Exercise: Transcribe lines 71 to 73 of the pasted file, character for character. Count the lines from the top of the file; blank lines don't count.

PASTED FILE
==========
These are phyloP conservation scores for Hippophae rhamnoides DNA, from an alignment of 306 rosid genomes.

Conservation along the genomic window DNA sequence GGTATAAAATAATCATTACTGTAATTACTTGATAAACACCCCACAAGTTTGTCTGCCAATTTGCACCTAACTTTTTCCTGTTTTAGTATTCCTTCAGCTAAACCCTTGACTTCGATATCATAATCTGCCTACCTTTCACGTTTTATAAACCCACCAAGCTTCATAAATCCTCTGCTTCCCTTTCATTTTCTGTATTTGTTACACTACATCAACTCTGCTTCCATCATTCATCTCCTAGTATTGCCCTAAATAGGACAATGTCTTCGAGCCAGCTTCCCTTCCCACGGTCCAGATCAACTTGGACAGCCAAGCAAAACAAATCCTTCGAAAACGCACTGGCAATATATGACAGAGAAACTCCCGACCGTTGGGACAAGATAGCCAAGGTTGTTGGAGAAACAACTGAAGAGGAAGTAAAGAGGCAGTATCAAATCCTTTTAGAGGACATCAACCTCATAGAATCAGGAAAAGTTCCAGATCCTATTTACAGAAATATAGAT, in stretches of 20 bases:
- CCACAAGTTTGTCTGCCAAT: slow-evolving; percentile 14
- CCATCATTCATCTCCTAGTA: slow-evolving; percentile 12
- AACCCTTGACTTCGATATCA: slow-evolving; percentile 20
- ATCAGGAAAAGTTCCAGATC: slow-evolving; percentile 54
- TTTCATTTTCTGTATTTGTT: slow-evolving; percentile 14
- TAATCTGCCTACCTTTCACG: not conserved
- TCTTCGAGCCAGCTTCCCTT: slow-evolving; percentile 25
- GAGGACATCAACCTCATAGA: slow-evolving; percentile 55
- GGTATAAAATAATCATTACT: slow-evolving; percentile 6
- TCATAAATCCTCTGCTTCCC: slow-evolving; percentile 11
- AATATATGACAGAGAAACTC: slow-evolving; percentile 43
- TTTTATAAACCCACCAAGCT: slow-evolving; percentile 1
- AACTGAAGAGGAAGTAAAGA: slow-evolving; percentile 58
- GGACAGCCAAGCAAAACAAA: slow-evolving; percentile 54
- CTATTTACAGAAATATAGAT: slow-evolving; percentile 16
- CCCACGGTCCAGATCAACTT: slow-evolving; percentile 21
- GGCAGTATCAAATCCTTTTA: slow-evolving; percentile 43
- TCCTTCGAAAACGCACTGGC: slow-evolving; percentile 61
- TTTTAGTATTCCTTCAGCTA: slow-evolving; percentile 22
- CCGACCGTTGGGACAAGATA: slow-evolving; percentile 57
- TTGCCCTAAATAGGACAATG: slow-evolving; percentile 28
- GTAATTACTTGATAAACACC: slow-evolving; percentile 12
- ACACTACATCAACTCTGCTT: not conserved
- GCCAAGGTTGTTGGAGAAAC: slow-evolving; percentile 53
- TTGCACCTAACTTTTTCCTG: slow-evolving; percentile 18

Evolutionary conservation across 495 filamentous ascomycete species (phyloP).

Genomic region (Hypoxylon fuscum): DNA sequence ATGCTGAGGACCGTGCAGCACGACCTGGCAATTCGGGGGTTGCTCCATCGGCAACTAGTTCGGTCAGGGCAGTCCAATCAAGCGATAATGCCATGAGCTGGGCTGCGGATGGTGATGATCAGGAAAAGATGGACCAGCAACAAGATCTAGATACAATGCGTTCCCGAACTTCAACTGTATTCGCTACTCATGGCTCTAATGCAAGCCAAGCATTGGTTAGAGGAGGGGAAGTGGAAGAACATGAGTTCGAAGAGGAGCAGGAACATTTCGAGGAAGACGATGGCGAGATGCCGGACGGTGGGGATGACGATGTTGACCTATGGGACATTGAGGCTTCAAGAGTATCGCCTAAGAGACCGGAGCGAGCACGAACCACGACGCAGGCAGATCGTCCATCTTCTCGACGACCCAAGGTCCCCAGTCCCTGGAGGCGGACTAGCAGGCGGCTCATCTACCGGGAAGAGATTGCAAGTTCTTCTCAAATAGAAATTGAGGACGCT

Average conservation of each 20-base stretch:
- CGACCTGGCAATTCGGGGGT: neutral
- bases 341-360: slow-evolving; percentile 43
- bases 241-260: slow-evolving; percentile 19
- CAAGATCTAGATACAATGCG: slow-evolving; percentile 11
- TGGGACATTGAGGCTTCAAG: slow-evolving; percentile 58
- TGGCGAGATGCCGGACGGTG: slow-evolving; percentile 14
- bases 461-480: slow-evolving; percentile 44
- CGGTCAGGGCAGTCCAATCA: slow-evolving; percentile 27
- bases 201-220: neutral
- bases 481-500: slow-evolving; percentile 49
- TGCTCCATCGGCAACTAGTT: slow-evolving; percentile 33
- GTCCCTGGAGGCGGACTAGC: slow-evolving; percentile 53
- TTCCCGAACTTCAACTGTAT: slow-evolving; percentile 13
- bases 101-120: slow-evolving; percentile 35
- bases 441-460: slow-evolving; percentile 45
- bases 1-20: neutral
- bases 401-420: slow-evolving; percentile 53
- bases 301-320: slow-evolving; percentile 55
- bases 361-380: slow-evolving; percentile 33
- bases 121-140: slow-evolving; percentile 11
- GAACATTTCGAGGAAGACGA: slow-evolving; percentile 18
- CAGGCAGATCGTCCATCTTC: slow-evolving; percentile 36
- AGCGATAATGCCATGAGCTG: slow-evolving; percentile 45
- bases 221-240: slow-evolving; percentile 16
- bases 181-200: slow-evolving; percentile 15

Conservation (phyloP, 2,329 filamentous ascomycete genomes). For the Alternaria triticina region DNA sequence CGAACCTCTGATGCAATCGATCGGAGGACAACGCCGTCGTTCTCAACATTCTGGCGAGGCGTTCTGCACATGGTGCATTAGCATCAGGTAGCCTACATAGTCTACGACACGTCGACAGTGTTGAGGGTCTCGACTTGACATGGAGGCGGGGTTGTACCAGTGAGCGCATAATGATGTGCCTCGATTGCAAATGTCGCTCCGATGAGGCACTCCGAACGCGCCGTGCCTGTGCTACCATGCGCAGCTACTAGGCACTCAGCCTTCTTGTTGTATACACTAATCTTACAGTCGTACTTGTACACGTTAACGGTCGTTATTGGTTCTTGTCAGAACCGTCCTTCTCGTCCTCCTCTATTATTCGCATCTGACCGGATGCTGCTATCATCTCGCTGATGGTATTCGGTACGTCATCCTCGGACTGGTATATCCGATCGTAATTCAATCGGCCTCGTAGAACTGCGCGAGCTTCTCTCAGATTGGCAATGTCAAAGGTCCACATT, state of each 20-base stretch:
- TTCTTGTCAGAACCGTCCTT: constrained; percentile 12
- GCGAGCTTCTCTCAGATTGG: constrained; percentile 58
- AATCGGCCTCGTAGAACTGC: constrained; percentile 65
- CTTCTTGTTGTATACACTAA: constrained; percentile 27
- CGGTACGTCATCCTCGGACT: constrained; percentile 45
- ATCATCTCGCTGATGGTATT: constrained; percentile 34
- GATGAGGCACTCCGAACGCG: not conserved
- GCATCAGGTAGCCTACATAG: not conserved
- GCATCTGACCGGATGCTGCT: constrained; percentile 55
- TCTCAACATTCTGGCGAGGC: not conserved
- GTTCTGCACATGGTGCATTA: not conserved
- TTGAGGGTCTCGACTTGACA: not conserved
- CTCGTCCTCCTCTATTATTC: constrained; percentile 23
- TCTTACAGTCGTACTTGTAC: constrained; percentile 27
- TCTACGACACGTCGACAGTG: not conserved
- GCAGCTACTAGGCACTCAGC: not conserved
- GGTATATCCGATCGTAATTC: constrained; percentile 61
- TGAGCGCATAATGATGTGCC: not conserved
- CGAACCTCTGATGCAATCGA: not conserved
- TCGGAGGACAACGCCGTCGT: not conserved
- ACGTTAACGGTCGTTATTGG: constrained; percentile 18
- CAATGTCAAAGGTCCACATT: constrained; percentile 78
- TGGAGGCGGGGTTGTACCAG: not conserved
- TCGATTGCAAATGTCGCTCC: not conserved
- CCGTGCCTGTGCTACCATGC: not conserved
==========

- TCTACGACACGTCGACAGTG: not conserved
- GCAGCTACTAGGCACTCAGC: not conserved
- GGTATATCCGATCGTAATTC: constrained; percentile 61